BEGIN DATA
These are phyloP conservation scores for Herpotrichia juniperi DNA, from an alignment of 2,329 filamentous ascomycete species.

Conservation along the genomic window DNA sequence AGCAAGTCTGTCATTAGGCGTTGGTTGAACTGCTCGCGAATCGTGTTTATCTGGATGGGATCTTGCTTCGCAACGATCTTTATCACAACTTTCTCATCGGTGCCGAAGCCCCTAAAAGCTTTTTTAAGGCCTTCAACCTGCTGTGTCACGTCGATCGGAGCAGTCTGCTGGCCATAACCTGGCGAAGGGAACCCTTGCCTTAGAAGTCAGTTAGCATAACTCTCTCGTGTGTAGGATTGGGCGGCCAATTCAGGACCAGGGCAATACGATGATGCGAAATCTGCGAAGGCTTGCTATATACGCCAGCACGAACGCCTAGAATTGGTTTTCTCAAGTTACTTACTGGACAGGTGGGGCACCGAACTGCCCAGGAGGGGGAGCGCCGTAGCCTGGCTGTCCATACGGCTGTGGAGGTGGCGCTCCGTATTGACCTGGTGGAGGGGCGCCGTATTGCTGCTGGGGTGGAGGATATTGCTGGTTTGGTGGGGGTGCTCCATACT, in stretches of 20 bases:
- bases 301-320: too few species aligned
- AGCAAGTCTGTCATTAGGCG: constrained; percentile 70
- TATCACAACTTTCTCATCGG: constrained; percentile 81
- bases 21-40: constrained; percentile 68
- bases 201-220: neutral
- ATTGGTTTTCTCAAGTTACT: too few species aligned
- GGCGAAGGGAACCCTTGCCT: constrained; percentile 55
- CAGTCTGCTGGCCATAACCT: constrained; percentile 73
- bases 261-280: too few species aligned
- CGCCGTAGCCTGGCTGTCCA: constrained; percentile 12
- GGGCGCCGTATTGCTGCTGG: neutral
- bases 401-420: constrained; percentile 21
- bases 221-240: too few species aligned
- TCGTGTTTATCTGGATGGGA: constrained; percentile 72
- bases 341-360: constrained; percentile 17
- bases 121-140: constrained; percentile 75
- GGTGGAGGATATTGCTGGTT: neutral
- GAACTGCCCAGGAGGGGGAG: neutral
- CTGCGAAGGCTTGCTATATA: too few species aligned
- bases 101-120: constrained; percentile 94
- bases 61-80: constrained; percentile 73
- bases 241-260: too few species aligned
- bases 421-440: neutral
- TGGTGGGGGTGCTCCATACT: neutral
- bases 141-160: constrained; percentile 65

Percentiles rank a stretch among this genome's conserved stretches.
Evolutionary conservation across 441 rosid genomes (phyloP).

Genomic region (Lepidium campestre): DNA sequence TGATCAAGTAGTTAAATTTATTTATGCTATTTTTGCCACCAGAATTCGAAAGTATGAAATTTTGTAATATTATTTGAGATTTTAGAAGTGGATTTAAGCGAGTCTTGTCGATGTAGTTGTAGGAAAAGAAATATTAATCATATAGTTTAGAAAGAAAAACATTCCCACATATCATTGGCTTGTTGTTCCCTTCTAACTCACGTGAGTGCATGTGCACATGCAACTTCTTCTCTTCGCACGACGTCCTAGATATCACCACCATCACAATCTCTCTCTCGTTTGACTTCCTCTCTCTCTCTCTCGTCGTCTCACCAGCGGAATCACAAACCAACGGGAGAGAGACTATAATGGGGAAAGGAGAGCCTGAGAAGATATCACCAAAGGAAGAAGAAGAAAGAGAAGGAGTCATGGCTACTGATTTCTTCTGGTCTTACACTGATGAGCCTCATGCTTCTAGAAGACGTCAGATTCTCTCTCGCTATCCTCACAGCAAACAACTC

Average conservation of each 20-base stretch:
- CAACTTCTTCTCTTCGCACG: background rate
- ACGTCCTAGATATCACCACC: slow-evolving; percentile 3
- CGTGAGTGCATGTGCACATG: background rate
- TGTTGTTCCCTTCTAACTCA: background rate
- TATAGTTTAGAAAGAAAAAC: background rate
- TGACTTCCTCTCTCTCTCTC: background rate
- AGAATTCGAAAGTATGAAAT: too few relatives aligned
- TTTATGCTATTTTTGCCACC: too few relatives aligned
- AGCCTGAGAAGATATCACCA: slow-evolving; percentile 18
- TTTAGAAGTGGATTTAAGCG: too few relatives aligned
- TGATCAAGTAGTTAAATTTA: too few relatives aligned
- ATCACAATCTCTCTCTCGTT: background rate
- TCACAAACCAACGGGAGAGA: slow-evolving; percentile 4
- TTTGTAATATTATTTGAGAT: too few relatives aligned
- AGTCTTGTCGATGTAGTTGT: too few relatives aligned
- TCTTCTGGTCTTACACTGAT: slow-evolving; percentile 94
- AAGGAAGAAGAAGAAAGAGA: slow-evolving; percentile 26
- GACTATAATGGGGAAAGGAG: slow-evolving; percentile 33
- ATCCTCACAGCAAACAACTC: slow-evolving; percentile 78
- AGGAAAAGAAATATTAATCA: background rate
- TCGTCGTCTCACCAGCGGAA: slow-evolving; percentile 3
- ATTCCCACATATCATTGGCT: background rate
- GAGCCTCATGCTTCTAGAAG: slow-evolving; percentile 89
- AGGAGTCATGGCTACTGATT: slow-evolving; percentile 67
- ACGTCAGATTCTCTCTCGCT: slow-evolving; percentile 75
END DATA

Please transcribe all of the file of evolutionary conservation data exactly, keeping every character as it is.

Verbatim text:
These are phyloP conservation scores for Herpotrichia juniperi DNA, from an alignment of 2,329 filamentous ascomycete species.

Conservation along the genomic window DNA sequence AGCAAGTCTGTCATTAGGCGTTGGTTGAACTGCTCGCGAATCGTGTTTATCTGGATGGGATCTTGCTTCGCAACGATCTTTATCACAACTTTCTCATCGGTGCCGAAGCCCCTAAAAGCTTTTTTAAGGCCTTCAACCTGCTGTGTCACGTCGATCGGAGCAGTCTGCTGGCCATAACCTGGCGAAGGGAACCCTTGCCTTAGAAGTCAGTTAGCATAACTCTCTCGTGTGTAGGATTGGGCGGCCAATTCAGGACCAGGGCAATACGATGATGCGAAATCTGCGAAGGCTTGCTATATACGCCAGCACGAACGCCTAGAATTGGTTTTCTCAAGTTACTTACTGGACAGGTGGGGCACCGAACTGCCCAGGAGGGGGAGCGCCGTAGCCTGGCTGTCCATACGGCTGTGGAGGTGGCGCTCCGTATTGACCTGGTGGAGGGGCGCCGTATTGCTGCTGGGGTGGAGGATATTGCTGGTTTGGTGGGGGTGCTCCATACT, in stretches of 20 bases:
- bases 301-320: too few species aligned
- AGCAAGTCTGTCATTAGGCG: constrained; percentile 70
- TATCACAACTTTCTCATCGG: constrained; percentile 81
- bases 21-40: constrained; percentile 68
- bases 201-220: neutral
- ATTGGTTTTCTCAAGTTACT: too few species aligned
- GGCGAAGGGAACCCTTGCCT: constrained; percentile 55
- CAGTCTGCTGGCCATAACCT: constrained; percentile 73
- bases 261-280: too few species aligned
- CGCCGTAGCCTGGCTGTCCA: constrained; percentile 12
- GGGCGCCGTATTGCTGCTGG: neutral
- bases 401-420: constrained; percentile 21
- bases 221-240: too few species aligned
- TCGTGTTTATCTGGATGGGA: constrained; percentile 72
- bases 341-360: constrained; percentile 17
- bases 121-140: constrained; percentile 75
- GGTGGAGGATATTGCTGGTT: neutral
- GAACTGCCCAGGAGGGGGAG: neutral
- CTGCGAAGGCTTGCTATATA: too few species aligned
- bases 101-120: constrained; percentile 94
- bases 61-80: constrained; percentile 73
- bases 241-260: too few species aligned
- bases 421-440: neutral
- TGGTGGGGGTGCTCCATACT: neutral
- bases 141-160: constrained; percentile 65

Percentiles rank a stretch among this genome's conserved stretches.
Evolutionary conservation across 441 rosid genomes (phyloP).

Genomic region (Lepidium campestre): DNA sequence TGATCAAGTAGTTAAATTTATTTATGCTATTTTTGCCACCAGAATTCGAAAGTATGAAATTTTGTAATATTATTTGAGATTTTAGAAGTGGATTTAAGCGAGTCTTGTCGATGTAGTTGTAGGAAAAGAAATATTAATCATATAGTTTAGAAAGAAAAACATTCCCACATATCATTGGCTTGTTGTTCCCTTCTAACTCACGTGAGTGCATGTGCACATGCAACTTCTTCTCTTCGCACGACGTCCTAGATATCACCACCATCACAATCTCTCTCTCGTTTGACTTCCTCTCTCTCTCTCTCGTCGTCTCACCAGCGGAATCACAAACCAACGGGAGAGAGACTATAATGGGGAAAGGAGAGCCTGAGAAGATATCACCAAAGGAAGAAGAAGAAAGAGAAGGAGTCATGGCTACTGATTTCTTCTGGTCTTACACTGATGAGCCTCATGCTTCTAGAAGACGTCAGATTCTCTCTCGCTATCCTCACAGCAAACAACTC

Average conservation of each 20-base stretch:
- CAACTTCTTCTCTTCGCACG: background rate
- ACGTCCTAGATATCACCACC: slow-evolving; percentile 3
- CGTGAGTGCATGTGCACATG: background rate
- TGTTGTTCCCTTCTAACTCA: background rate
- TATAGTTTAGAAAGAAAAAC: background rate
- TGACTTCCTCTCTCTCTCTC: background rate
- AGAATTCGAAAGTATGAAAT: too few relatives aligned
- TTTATGCTATTTTTGCCACC: too few relatives aligned
- AGCCTGAGAAGATATCACCA: slow-evolving; percentile 18
- TTTAGAAGTGGATTTAAGCG: too few relatives aligned
- TGATCAAGTAGTTAAATTTA: too few relatives aligned
- ATCACAATCTCTCTCTCGTT: background rate
- TCACAAACCAACGGGAGAGA: slow-evolving; percentile 4
- TTTGTAATATTATTTGAGAT: too few relatives aligned
- AGTCTTGTCGATGTAGTTGT: too few relatives aligned
- TCTTCTGGTCTTACACTGAT: slow-evolving; percentile 94
- AAGGAAGAAGAAGAAAGAGA: slow-evolving; percentile 26
- GACTATAATGGGGAAAGGAG: slow-evolving; percentile 33
- ATCCTCACAGCAAACAACTC: slow-evolving; percentile 78
- AGGAAAAGAAATATTAATCA: background rate
- TCGTCGTCTCACCAGCGGAA: slow-evolving; percentile 3
- ATTCCCACATATCATTGGCT: background rate
- GAGCCTCATGCTTCTAGAAG: slow-evolving; percentile 89
- AGGAGTCATGGCTACTGATT: slow-evolving; percentile 67
- ACGTCAGATTCTCTCTCGCT: slow-evolving; percentile 75